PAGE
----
The weather was poor for the annual trouting holiday 65 years ago. It sounded like a typical spring day in eastern Newfoundland. If we get any spring at all, it is likely to arrive just before the month of June.
May 24, 1972: the Trouters’ Special stops at “2nd Mile” to entrain passengers. This yearly train on the May 24th holiday would travel from St. John’s to Argentia, return, and drop off and pick up anglers and other passengers at any point they so desired.
— Photo courtesy of Earl Roberts and Ken Pieroway, author of “Rails Across the Rock,” the sequel to which, “Rails Around the Rock,” will be launched in September. The new book will highlight the Newfoundland Railway’s branch lines.
Rolling out onto the streets of St. John’s on the afternoon of Monday, May 23, 1949, The Evening Telegram carried an editorial which was, in fact, its annual salute to Empire Day. Full of high-flown phrases and virtual flag-waving, I doubt if many read it. But if it did nothing else, the editorial served to herald one of the most popular holidays in our year.
“The Twenty-fourth of May is the Queen’s birth-day … if we don’t get a holiday we’ll all run away!”
No need to run away or even threaten it. You could bank on it. You could even pop in to Neyle Soper’s and invest in a new piper if you needed one.
Tuesday, May 24, 65 years ago, the city was shut tight. As The Telegram reported when it reappeared on Wednesday, the 25th, “the city had a threadbare look yesterday as far as people were concerned.”
People referred to the day (as they did other major holidays in the year as “a whole holiday.” This was to distinguish it from the concession given on Wednesdays which were usually “a half holiday.” You were off at lunchtime (or, as it was said then, “off at dinner”). We never had lunch here until many years into Confederation.
This year, “Confederation” became a senior. It was 65 years ago on March 30-April 1 that Newfoundland, with Labrador, its wealthy but unrealized dependent by the hand, married-up with Canada. To a mix of jubilation and chagrin, we set aside our status as a Dominion within Britain’s Empire, and completed the ocean-to-ocean chain which was now Canada.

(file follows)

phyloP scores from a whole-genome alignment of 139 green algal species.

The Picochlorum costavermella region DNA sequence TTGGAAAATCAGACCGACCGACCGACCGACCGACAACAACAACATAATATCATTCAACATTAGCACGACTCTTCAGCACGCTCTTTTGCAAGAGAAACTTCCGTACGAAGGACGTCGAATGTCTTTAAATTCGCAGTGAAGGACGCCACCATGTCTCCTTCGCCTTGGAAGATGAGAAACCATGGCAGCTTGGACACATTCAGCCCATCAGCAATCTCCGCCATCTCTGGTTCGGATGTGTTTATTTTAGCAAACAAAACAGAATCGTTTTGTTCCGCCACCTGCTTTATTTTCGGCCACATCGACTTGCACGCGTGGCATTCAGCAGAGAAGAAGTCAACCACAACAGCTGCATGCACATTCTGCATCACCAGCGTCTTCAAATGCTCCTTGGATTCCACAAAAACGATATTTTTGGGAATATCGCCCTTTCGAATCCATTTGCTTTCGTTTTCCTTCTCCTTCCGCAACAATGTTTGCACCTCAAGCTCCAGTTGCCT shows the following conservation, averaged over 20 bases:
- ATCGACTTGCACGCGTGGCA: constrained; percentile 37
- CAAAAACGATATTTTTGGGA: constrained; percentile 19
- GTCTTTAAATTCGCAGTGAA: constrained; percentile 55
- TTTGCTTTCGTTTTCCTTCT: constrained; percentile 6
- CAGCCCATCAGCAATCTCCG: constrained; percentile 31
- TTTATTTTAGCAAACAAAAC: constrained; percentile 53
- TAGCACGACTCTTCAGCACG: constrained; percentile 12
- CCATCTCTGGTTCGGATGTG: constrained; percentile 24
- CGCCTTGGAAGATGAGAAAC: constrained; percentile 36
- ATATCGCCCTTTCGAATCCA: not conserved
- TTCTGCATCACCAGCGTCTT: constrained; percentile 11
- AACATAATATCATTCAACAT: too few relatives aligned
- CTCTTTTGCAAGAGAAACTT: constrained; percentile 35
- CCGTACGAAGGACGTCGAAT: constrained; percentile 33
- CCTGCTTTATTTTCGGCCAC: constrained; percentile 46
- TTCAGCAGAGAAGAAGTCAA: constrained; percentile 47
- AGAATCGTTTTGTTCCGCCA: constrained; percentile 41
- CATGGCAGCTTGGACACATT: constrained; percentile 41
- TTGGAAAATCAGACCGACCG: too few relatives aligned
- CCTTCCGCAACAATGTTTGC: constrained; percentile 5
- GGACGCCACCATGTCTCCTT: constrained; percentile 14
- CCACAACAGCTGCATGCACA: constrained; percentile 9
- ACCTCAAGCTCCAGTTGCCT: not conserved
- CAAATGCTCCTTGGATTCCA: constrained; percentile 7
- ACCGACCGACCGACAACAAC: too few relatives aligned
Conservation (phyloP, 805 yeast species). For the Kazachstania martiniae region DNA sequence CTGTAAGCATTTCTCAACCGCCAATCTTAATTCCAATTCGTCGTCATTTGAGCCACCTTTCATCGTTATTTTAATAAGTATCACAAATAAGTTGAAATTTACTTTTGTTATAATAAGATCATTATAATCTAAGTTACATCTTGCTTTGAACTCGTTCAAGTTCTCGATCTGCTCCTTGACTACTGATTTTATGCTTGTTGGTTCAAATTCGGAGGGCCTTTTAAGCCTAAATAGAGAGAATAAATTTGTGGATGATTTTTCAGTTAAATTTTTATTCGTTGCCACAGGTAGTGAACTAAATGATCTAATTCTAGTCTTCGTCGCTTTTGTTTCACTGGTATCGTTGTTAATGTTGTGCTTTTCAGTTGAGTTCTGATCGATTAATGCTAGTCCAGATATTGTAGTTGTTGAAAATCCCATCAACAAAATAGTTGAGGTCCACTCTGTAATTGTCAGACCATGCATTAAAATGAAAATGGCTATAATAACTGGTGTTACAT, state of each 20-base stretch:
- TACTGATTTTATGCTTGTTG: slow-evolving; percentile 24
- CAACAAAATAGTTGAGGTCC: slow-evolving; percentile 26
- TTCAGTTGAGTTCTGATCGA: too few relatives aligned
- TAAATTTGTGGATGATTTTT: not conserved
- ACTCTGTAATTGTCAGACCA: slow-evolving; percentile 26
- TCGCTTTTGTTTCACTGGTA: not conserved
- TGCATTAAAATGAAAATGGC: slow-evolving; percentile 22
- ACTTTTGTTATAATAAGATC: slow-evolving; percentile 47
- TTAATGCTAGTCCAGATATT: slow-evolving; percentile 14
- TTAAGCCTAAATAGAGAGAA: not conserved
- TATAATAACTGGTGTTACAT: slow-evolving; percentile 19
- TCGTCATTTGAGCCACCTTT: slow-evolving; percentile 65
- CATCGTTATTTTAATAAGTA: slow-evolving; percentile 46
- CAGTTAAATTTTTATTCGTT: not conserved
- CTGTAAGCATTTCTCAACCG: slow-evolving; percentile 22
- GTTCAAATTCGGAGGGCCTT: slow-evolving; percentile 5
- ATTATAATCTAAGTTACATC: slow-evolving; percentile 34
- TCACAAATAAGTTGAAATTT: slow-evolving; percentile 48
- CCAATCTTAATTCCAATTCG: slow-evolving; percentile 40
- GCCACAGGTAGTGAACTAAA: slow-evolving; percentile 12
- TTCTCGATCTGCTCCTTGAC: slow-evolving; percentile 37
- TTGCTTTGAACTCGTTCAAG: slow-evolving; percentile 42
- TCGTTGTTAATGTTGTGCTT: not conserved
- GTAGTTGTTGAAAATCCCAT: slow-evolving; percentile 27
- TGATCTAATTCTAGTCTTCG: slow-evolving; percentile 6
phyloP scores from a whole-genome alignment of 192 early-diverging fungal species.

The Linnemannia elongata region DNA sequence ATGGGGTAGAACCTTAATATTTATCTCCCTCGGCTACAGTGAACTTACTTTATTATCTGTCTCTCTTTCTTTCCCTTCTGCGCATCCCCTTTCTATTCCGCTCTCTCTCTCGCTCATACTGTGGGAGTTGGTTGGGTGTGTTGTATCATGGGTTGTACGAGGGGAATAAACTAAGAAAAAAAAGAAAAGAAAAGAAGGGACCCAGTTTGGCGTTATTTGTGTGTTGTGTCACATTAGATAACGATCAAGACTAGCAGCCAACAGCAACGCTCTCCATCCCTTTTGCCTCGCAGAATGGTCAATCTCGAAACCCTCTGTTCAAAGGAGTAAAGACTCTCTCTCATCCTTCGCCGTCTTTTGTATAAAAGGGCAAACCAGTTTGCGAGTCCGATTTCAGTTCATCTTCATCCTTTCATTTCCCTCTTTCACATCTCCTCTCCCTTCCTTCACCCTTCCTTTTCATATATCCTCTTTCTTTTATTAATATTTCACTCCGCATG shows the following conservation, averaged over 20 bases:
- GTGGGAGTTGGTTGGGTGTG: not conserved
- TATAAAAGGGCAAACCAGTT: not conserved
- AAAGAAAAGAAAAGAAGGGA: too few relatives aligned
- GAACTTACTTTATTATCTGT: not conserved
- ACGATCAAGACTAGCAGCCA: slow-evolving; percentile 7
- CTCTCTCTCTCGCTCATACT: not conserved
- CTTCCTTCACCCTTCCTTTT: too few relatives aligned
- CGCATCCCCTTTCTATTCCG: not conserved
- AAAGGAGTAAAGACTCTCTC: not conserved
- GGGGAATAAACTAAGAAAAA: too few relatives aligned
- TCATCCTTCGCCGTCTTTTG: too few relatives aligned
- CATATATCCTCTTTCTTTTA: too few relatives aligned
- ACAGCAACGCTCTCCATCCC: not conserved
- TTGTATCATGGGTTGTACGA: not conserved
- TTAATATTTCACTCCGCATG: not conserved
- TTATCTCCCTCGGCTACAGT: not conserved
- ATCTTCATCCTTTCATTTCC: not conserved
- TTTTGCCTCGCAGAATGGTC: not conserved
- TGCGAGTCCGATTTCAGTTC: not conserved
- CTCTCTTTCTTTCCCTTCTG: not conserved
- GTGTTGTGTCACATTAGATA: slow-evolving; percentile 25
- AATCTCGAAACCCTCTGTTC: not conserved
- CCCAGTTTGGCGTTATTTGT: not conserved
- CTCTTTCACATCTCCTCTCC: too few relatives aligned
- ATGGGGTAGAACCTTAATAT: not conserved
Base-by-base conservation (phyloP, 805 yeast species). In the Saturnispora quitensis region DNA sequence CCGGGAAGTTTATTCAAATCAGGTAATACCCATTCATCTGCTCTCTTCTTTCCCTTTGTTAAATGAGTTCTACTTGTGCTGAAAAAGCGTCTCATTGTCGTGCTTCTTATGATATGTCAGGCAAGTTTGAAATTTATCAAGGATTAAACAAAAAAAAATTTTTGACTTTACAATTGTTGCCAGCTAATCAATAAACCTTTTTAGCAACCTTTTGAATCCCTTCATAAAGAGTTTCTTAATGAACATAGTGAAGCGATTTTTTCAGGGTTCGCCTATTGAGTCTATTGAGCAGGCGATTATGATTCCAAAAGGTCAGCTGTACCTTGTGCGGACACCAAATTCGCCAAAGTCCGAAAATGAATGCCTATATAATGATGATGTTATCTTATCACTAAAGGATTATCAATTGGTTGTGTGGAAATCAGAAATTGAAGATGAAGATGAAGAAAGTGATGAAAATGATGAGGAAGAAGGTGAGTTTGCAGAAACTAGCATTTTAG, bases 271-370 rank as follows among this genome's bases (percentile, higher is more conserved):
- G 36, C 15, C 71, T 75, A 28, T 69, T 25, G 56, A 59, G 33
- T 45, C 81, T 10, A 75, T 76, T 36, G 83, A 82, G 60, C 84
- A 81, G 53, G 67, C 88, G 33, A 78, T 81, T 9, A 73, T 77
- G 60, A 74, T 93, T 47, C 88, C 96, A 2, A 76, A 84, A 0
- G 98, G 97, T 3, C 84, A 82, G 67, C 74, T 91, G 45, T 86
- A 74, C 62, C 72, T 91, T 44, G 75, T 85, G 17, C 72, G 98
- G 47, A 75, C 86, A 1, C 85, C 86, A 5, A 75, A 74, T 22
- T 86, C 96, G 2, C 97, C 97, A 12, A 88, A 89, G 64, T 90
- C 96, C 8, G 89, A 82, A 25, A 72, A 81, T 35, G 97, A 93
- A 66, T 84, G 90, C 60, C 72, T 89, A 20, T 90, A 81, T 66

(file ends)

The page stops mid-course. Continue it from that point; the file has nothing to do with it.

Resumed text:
So, upstaging all other news, including any hot scoop on the upcoming trouting day, the Liberal convention had been held here Saturday evening, May 21. At this milestone event, F. Gordon Bradley KC was “unanimously selected” to be the Newfoundland Liberal party’s head “in the federal field” and Joseph R. Smallwood (as I would say by now even the toll-taker at the Khyber Pass knows) was also “unanimously selected” as provincial leader.
Heading the party’s slate of officers was Eric Cook, KC. A Telegram cameraman named Courtney took a photograph of Bradley and Smallwood and it ran atop the news page with the heading, “Two Liberal Leaders Congratulate Each Other.”
As the province of Newfoundland was a mere seven weeks old, there were all sorts of federal cabinet ministers dropping in, including Paul Martin (Sr.). Gentlemen of other political stripes also visited that particular May, including the Englishman M.J. Coldwell, who headed the C.C.F. in Canada (the Co-operative Commonwealth Federation).
The C.C.F. was disbanded in 1961 and from it, there sprang the NDP. Given that kind of labour-oriented background (at a time when Sen. Joseph McCarthy was finding Commies under every bed south of the border), you can understand The Telegram’s headline over a report the day after Coldwell’s visit covering an address he gave:
“C.C.F. Leader Denies his Party in Red — Tells newsmen his party is all out for social betterment.”
Back to the subject on every reader’s mind at the time: the 24th of May.
In part (and a small part at that), The Telegram’s 1949 editorial for May 24th said: